A master’s degree in library science is typically the minimum degree level required to become a librarian. A higher degree is necessary because library science requires an in-depth understanding of research processes and materials, and master’s programs provide that kind of experience. While there are other career options for graduates of library science master’s programs, most students pursuing library science degrees are actively working toward positions in libraries.
Library science is the process of classifying, storing, and accessing important information. Libraries can house a wealth of documents and cultural archives in all kinds of formats, from original novels and academic journals to audio, video and film archives. Anyone looking to conduct research will, at some point, need to dig into the depths of a library. Students who love to read, who are interested in preserving historical documents and important information, and who have a passion for research may be just the right fit for a master’s program in library science.
Why a Master’s Degree?
The most obvious reason to earn a master’s degree in library science is the fact that a master’s is the minimum level of education required to get a job as a librarian. Bachelor’s degrees in library science may allow graduates to work in a library, but only as filing assistants or technical aides. There is also a significant difference in pay between the two degree programs. According to the U.S. Bureau of Labor Statistics, library assistants make around $14 an hour. Full-fledged librarians, however, make a median salary of $54,500 per year, around double that of a library assistant working full-time.
Getting into a Master’s Degree Program
Every school is different, but there are some commonalities in application requirements for master’s programs. Students will typically need the following materials:
- A bachelor’s degree in library science.
- Work experience in a library (not always required, but preferable).
- GRE scores.
- Reference letters.
- A personal essay or statement of intent.
Inside a Library Science Master’s Degree Program
Online masters library science programs are not too different from those offered by traditional schools. Students will use their bachelor’s backgrounds to further their knowledge of the library science field by studying more advanced topics, conducting their own research, and contributing critical analysis to current library practices and research procedures. Students will also have the opportunity to concentrate more fully on an area of interest. Coursework will expand on topics like research methods, library material classification, examination of archives, and library procedure efficacy, but students may wish to more fully explore, say, political materials or historical documents. Capstone research projects will be required of master’s students, and this may involve on-site studies in libraries or critical analysis of published library methodology.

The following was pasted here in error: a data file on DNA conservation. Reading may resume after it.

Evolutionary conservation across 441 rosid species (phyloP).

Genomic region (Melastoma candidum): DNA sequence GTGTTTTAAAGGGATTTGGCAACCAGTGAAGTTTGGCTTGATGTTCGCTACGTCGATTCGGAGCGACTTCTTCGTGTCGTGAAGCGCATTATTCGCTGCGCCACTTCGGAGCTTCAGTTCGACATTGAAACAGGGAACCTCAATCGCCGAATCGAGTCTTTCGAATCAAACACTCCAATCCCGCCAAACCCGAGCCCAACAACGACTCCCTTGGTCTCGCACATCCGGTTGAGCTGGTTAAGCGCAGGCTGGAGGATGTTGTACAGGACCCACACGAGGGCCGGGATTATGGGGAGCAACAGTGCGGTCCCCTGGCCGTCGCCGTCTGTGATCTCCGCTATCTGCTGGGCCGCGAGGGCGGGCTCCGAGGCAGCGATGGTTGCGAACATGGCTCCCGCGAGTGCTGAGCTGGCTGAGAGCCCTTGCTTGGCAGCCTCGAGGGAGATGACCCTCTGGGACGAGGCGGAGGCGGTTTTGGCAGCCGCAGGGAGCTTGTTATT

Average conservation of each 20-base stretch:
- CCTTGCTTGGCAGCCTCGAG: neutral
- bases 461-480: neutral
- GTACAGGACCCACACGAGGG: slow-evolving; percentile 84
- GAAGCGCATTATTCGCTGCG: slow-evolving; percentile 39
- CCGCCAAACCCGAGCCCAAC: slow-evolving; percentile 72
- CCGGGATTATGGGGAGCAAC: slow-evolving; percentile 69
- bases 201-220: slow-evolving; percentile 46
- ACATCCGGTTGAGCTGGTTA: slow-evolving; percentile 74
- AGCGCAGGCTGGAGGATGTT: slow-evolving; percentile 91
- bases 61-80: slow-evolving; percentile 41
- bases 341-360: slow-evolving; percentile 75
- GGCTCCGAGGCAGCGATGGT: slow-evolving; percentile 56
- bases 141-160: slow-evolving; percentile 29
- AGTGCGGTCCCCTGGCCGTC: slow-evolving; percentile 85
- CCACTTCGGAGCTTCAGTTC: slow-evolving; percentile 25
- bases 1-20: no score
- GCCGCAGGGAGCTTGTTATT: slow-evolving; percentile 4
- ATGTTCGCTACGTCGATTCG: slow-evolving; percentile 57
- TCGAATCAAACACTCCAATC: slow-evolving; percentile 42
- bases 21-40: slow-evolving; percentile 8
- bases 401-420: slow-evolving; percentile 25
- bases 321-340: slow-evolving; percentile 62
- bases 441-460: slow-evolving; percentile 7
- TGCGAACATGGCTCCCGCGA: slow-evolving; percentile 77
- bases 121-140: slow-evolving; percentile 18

The main difference between a masters degree library science online program is in the learning experience. While students at traditional schools are required to attend class in person at specific times, online students can take part in class time at any hour of the day. Online students in any education major do this by logging in to an online learning platform which houses course assignments, drop boxes, discussion forums, and lecture materials, like videos, slideshows, and notes. Students connect with classmates online to discuss course topics or get help with assignments. Professors also take part in discussion forums and structure course participation that way.
What’s Next for Library Science Master’s Degree Holders?
The Bureau of Labor Statistics reports an estimated employment growth of 7% for librarians from 2010 to 2020. This is slower than the rate projected for most occupations. A slower rate of growth generally indicates less available jobs and more competition among masters online library science graduates.
The slow rate of growth could be attributed to the many librarians that continue to work at a single institution over the course of their career. It may be important to make sure that a career as a librarian is a true passion before going through a degree program. Those with the most passion for the discipline will often have the highest grades and be the most competitive in the marketplace.